Farnborough: where dreams come to die

Living in Farnborough, Hampshire

Farnborough: where dreams come to die

Living in Farnborough, Hampshire
    Hampshire   |    South East   |    Pic Via

Living in Farnborough is like living in purgatory; it’s neither here nor there. ‘The bargain bin of Hampshire’, I’ve overheard. The drab town adequately situates itself between having just enough shops to not kill oneself from boredom and too little homeware stores to purchase items to make killing oneself an actual reality.

You’d think a town situated in Hampshire, voted the happiest county to live in the UK and jostling right up against posh Surrey, would offer something appealing or stimulating, a certain je ne sais quoi, if you will. You’d be mistaken. Living in Farnborough is like living in Jones’ town. In comparison, however, the members of the cult actually had an easier ride -at least they all died.

Farnborough to culture is like what Ian Huntley is to child safeguarding policy; painfully non-existent. Its drab cultural existence is only bettered by the Wetherspoons it homes.

Walking through Farnborough I often feel like Jack Nicholson in One Flew Over The Cuckoo’s Nest, with the town acting at the surgical knife used in my lobotomy. Strangely, though, Farnborough is home to a disproportionate amount of funeral directors which I can only equate to people living here wanting to die.

I moved to Farnborough for work. Whilst the job is exciting, fulfilling and gives myself a sense of pride, the same cannot be said of the town. There were a series of glaring warning signs, however, which I naively refused to recognise.

I first visited Farnborough for my interview. It’s a four hour drive from where I used to live so I decided to cop an AirBnB the night before. As I was sat waiting to go into my interview a will-be colleague thanked me for staying the night before, stating it showed great dedication. “Don’t worry”, I said. “It’s given me a chance to see the fine surroundings of Farnborough”. A painful and apologetic wince enshrouded her face. “Mmm, I know, it’s not very nice here”.

That was number one.

A week later I decided to try and find somewhere to live. I was not 15 seconds out of the car before a shady gentleman offered me bacci and fags at a discounted rate from his dealer bag. Not really something you want to hear stepping onto your first pavement in Farnborough.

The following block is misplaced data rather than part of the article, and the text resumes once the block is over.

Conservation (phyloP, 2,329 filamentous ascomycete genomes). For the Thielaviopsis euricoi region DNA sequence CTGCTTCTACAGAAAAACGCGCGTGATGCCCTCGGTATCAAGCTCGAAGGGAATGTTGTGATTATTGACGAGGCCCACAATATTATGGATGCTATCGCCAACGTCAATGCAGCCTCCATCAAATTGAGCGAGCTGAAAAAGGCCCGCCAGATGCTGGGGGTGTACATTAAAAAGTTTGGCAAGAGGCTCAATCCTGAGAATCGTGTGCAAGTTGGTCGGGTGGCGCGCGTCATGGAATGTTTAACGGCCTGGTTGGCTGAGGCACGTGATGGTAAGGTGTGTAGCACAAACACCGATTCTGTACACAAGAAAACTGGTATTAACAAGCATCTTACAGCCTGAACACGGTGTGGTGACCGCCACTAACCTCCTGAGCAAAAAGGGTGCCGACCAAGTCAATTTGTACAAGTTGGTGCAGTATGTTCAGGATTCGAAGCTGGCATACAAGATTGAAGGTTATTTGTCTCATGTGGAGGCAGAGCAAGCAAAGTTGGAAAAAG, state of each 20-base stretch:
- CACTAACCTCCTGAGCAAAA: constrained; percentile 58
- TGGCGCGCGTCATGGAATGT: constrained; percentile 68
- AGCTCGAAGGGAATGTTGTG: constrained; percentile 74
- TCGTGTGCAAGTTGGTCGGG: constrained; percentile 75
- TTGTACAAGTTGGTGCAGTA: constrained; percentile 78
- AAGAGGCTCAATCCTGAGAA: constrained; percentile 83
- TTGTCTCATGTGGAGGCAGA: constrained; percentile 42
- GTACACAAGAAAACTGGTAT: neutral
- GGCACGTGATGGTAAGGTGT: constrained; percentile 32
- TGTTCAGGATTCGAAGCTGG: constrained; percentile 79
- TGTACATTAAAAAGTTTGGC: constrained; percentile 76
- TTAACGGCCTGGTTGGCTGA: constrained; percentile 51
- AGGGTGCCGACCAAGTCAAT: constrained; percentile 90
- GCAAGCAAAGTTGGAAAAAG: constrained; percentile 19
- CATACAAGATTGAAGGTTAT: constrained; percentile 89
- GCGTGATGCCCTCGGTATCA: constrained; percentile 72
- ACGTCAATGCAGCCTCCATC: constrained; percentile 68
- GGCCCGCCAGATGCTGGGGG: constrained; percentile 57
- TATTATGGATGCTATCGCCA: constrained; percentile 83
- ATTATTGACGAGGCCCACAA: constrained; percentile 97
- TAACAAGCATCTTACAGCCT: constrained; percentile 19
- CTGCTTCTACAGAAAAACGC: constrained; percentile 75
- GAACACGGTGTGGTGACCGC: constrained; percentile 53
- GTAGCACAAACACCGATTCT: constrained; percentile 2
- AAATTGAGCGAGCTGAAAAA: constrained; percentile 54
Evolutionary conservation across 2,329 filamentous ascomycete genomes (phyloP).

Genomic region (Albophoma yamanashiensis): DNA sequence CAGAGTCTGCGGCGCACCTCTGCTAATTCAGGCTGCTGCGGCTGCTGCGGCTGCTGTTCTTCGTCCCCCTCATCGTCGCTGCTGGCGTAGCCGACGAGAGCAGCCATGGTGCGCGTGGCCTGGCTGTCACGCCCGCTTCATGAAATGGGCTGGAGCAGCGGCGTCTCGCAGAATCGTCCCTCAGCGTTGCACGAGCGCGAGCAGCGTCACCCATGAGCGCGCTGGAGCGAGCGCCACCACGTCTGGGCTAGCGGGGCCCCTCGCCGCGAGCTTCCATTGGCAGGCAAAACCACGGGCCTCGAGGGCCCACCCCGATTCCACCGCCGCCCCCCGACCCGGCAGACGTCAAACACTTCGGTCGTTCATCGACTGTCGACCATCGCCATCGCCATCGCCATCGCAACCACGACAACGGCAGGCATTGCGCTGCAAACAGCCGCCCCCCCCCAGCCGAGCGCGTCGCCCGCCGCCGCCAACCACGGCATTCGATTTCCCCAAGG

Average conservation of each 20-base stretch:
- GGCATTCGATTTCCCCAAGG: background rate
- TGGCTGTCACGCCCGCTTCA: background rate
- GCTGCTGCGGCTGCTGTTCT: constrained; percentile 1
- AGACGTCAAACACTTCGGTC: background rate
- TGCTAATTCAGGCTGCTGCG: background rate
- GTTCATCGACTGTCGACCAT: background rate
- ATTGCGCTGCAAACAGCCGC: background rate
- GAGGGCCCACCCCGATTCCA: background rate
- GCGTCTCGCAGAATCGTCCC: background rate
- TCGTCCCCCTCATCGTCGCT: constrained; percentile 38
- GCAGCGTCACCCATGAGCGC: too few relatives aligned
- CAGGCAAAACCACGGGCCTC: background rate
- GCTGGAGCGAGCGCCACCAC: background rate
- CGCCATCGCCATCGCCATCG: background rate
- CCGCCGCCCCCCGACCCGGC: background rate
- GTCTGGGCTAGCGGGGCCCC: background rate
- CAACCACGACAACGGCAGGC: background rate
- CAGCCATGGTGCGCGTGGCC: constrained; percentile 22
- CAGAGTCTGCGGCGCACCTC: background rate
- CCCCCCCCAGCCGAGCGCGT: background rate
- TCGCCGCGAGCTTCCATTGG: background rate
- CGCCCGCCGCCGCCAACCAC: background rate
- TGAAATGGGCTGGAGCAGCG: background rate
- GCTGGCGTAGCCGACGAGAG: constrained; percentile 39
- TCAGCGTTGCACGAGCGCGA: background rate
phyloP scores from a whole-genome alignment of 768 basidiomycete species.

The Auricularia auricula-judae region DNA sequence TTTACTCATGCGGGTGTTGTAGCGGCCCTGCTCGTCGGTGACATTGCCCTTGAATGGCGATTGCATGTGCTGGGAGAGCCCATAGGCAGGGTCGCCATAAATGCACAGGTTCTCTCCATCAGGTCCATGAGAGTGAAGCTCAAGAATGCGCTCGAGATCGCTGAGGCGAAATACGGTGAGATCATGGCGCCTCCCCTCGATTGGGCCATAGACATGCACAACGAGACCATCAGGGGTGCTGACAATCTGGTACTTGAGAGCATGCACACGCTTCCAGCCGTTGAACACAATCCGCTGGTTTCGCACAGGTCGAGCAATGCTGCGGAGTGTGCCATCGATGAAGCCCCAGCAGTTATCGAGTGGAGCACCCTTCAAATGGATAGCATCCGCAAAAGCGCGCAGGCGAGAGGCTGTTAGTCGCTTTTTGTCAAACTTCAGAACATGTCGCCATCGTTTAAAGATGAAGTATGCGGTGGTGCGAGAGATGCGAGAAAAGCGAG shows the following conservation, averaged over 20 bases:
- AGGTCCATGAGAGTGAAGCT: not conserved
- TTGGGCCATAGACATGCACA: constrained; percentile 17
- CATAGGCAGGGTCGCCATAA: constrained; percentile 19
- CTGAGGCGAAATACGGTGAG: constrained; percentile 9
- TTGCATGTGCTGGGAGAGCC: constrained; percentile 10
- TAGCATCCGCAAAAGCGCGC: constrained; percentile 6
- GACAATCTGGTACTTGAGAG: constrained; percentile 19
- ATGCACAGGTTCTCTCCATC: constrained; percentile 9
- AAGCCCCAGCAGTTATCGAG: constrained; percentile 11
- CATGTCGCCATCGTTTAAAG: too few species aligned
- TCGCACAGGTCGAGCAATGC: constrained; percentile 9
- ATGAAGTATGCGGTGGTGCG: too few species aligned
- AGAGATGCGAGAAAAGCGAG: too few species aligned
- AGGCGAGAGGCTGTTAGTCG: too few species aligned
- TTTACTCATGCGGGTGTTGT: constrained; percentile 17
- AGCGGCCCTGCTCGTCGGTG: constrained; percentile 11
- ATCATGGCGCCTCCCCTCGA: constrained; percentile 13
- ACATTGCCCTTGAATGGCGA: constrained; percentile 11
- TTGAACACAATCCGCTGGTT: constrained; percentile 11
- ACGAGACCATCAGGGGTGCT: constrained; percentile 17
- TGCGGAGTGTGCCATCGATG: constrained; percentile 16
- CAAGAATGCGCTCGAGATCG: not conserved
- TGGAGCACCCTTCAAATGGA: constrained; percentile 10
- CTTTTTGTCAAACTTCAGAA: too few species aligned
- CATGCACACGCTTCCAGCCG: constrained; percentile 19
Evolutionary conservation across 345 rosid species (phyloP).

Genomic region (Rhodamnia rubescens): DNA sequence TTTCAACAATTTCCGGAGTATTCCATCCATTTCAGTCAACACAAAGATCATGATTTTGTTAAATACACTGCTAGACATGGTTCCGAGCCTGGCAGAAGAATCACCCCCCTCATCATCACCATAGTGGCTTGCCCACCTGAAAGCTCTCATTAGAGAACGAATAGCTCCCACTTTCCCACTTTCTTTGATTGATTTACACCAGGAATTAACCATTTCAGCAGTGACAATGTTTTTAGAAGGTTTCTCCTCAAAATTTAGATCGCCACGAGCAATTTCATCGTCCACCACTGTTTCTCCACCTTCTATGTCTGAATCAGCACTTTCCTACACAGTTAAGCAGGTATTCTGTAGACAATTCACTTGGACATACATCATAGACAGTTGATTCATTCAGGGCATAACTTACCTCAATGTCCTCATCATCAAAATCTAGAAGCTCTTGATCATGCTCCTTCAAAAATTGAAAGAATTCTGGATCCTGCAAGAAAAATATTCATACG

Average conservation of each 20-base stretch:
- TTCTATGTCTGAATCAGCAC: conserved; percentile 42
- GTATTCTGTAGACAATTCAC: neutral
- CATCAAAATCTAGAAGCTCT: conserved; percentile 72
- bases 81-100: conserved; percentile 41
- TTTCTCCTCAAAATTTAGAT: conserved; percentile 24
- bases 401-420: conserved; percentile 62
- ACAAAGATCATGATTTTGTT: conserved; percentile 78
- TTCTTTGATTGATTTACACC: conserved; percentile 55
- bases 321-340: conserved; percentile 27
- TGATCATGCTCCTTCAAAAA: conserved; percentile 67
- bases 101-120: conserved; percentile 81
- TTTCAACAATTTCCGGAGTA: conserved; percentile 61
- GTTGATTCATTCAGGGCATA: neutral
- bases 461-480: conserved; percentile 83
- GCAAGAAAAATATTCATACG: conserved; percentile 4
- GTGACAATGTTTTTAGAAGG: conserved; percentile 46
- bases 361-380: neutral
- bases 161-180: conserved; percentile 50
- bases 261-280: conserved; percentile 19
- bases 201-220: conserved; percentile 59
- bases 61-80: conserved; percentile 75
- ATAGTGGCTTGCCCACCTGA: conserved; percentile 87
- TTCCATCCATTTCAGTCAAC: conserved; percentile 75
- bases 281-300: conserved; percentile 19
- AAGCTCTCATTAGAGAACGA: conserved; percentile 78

Number two.

After moving in, I spent my first Saturday trolling the two ‘shopping centres’. A woman attempts to walk into a Wilko only to be denied by the automatic doors, signalling the close of play for the household goods store. “Oh my god, why is Farnborough so s**t!?”, she shouts as she throws her arms down in dismay.

Number three. Alarm bells started ringing.

The ‘Princes’ Mead’ shopping centre is a joke in itself. The centre isn’t even fit for peasants, let alone royalty. I’ve never walked into newly built shopping centre that housed absolutely no shops. It’s completely dumbfounding to find the mall only contains a Sticky Sisters (what the f**k even is this?), a vape stall and some place to get your eyebrows threaded.

The town is famously inhabited by the Gurkha community, after settling from nearby army bases. Now I’ve never been to Nepal but I imagine they all collectively regret their decision moving.

Its reflectively illuminating to find the second best rated thing to do in Farnborough on tripadvisor is Basingstoke canal. It’s a good day out though, just remember to fill your pockets with a boatload of rocks before jumping in.

Now I’m not one to bash the lower echelons of society, but wandering through Farnborough high street you begin to ponder how the town’s inhabitants escaped their petri dishes.

The only good thing I have ever heard about Farnborough is its proximity to London. From colleagues to friends to letting agents, all I’ve heard about Farnborough’s unique selling point is that ‘it’s close to London’.

Despite its morbid life, Farnborough is not without its excitement. It has its own airfield and hosts its own airshow every two years bringing together the aviation industry and reportedly conducting deals in the billions. This airfield is about as good as it gets, however. In January, a jet from from Colombia landed at the airport, with the passengers being picked up in a Bentley. A reported £50 million worth of cocaine was seized from the jet. Now I live directly under the flight path of the airport. If only a package of charlie fell from the plane into my garden. This probably would’ve been the only thing making living in the town a little more exciting.

Now if you’re thinking about moving to Farnborough for work, I urge you to really think about it. Is there not something else you could do? Anything else at all. Any other job. Just literally anything else. Please.

In spirit of the John Betjeman; ‘Come friendly bombs and fall on Farnborough, it isn’t fit for humans now’.







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